‘There are only two ways up and both of them are off limits’
When the three wise men came from the East bearing gifts for the baby Jesus in Bethlehem, Mary and Joseph would have been rather pleased to receive their presents. The gold would have proven handy to pay for some decent accommodation and the myrrh useful to anoint the newborn infant, but the frankincense was perhaps even more valuable. Weight for weight, it was worth more than gold and was not only widely lauded as a priestly air freshener, but also reputed to have healing properties.
Two thousand years ago, as Jesus was being welcomed into the world by these mysterious visitors, Dhofar was at the heart of the lucrative frankincense trade. For millennia the precious resin had been used as a valuable currency between the roaming Bedouin tribes. The Boswellia tree, from which it comes, evolved in the unique biosphere of the misty mountain plateau and its sheer inaccessibility accounted for its worth.
As such, Dhofar, in modern-day Oman, was the source of the greatest trade route in the Middle East. Frankincense was exported through what is now Yemen, Saudi Arabia and up towards the Holy Land. The prized cargo was carried in caravans, mainly by camel, but also on donkeys, mules or in baskets on the heads of slaves. The traders were vulnerable to looting by bandits or being heavily taxed for passing through foreign territory. Centuries of booming trade made the towns and cities along the route wealthy and powerful. Demand grew as far away as India and Europe, and ports were built on the coast of Dhofar to ship incense over the waves.
Frankincense became a revered symbol of the utmost holiness and a staple part of religious rituals in churches or temples. It was a key substance to mask the rotting odour when embalming bodies and the white smoke that appears as it burns was believed to reach heaven. Christian priests have been walking down the nave swinging their smoking thuribles ever since and to this day the Catholic Church buys frankincense by the basket. The trees themselves grow in the mountains of Yemen and Somalia, too, but the Omanis have always claimed that their sap is the finest.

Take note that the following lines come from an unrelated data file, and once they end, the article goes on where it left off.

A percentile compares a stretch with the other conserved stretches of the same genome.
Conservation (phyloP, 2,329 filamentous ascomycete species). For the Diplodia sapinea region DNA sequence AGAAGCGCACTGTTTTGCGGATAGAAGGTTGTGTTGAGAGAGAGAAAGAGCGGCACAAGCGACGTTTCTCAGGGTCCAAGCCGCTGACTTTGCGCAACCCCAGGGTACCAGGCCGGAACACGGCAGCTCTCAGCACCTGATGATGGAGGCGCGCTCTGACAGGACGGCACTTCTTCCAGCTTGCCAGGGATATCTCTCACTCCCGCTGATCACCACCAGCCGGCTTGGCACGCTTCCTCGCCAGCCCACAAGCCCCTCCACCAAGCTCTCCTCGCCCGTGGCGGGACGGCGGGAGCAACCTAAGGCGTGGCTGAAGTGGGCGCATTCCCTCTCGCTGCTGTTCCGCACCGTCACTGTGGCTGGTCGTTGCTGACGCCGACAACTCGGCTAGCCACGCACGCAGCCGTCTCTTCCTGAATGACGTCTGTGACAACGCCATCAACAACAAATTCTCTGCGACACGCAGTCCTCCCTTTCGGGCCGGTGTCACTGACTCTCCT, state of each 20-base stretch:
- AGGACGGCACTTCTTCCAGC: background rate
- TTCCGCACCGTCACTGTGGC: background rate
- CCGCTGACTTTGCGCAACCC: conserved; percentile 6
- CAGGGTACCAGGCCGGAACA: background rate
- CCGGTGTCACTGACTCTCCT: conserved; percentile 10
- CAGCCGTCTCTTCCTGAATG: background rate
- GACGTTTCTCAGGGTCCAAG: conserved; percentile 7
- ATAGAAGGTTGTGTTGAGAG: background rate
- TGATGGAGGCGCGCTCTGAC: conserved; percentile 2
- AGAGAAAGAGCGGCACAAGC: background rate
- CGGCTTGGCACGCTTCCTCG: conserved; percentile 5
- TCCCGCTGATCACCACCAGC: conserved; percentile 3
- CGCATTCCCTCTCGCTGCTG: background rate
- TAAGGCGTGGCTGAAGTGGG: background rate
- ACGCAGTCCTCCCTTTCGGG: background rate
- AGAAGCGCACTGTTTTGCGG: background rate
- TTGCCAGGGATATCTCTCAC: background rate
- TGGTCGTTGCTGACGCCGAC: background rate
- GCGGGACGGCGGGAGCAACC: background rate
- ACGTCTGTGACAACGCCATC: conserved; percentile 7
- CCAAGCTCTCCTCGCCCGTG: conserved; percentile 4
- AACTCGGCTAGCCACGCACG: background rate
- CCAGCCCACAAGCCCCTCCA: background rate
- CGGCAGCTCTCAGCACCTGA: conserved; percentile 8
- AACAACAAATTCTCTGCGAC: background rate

Hadi al-Hikmani knew these mountains better than anyone else. He was a man my own age who worked for the Oman Ministry of Environment and Climate Affairs, preserving leopards and other endangered species, and there wasn’t a track or trail in these mountains that he didn’t know. I’d been introduced to Hadi through a friend in the Army, who ran a business in Muscat, and he came recommended as the region’s expert.
Hadi was waiting at the foot of the mountain in a dusty car park with six camels.
“Salaam alaikum, Lev,” he said. “Ready for an adventure?”
I smiled back. “Come and meet the boys,” he added.
He led me over to the camels and on the far side, four men were busy stuffing water bottles and rations into hessian sacks.
“This is Salim Suhail,” said Hadi. An old man, who looked to be in his 60s or 70s, stood to attention in a sarong and green checked shirt and shook my hand with a firm grip, afterwards touching his chest. “And this is Ali Said, his cousin.” A slightly younger man, who looked to be 50 or so, with a grey stubble that matched his turban and smiling through perfectly white, shiny teeth, grasped my hand and pulled me towards his face. For a second, I thought he was going to kiss me on the lips and in a slightly awkward fashion, I did the most English thing possible and puckered up in reluctant expectation.
Fortunately, he was just gracing me with the typical Omani greeting, a touching of noses.
Next to him were two much younger men, in their 20s. “This is Said Suhail and Said Salim.” Said number one, resplendent in a full maroon outfit, wore a pair of stylish aviator sunglasses and brandished a huge hunting rifle. The other Said said nothing and just held his hand on his heart. These were the sons of the older men.